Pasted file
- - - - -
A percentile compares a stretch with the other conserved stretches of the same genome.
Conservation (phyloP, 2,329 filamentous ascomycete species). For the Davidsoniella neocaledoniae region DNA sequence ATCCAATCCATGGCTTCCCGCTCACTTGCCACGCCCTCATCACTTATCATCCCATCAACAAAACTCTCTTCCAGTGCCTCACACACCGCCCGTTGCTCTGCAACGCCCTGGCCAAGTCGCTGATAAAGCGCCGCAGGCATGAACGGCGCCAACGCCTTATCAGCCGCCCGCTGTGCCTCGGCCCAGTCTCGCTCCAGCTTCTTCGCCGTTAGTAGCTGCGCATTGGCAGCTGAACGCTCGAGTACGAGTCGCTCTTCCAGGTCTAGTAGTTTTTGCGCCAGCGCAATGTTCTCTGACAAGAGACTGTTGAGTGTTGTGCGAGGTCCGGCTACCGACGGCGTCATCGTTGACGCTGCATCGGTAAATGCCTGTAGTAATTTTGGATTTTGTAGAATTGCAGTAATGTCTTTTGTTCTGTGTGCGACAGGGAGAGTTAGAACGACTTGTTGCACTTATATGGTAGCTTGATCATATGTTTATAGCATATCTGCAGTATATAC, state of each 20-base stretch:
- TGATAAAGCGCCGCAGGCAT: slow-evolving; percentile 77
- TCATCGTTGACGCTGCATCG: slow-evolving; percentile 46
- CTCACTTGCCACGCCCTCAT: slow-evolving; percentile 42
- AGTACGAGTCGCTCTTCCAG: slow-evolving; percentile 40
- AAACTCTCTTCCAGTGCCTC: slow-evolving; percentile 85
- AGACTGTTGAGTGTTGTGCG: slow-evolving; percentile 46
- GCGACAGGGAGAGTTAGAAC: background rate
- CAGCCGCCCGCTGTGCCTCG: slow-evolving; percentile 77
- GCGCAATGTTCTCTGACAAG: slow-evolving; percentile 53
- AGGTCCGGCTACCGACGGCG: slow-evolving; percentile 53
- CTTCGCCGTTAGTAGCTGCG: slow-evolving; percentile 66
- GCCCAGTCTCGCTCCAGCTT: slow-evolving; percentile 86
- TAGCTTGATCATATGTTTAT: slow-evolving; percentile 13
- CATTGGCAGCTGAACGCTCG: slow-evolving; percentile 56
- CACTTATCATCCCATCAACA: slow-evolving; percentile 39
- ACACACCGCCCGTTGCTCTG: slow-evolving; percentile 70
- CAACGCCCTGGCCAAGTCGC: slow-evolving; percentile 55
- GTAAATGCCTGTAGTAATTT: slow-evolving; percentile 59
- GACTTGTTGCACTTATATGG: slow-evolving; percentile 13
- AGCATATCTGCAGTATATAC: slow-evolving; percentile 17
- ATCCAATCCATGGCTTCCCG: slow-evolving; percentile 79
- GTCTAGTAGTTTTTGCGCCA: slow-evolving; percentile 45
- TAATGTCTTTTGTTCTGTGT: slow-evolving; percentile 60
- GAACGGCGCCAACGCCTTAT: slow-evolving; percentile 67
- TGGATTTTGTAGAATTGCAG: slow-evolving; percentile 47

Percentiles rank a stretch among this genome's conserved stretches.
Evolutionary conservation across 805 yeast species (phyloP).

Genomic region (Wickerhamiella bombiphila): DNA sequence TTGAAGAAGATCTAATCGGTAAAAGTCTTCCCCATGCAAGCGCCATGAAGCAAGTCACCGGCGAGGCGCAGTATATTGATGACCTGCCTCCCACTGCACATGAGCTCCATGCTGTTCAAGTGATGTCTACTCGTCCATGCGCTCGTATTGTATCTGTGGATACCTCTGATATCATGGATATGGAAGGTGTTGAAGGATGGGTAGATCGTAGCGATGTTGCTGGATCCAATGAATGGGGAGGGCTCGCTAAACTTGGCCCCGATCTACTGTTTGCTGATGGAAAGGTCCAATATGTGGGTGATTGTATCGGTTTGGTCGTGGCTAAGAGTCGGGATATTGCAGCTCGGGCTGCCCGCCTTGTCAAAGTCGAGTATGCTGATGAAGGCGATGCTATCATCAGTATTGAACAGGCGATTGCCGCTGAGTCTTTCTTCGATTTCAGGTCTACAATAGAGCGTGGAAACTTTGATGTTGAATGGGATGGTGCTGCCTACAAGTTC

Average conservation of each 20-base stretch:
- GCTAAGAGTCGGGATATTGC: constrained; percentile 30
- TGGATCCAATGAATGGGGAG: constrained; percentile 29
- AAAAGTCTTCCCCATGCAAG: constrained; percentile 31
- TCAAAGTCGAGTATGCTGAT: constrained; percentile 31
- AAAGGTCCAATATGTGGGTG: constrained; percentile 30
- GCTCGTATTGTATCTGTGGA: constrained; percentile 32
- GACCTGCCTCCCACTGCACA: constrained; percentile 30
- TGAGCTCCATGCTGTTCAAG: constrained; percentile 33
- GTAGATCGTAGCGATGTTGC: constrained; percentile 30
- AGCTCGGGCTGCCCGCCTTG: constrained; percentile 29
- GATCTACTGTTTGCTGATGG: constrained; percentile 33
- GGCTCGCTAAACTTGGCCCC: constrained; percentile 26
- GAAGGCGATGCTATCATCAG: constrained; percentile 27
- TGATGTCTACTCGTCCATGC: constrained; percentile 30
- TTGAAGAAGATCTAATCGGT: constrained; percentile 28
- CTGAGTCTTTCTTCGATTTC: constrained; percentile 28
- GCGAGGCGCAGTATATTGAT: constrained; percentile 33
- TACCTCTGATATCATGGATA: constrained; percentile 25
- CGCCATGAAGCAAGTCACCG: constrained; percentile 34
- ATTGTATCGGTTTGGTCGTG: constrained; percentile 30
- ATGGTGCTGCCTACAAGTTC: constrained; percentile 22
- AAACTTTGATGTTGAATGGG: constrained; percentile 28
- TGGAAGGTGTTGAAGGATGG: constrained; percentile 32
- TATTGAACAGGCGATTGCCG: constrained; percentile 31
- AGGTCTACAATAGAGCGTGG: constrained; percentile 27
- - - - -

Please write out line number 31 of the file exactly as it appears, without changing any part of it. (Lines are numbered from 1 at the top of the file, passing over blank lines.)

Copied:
Average conservation of each 20-base stretch: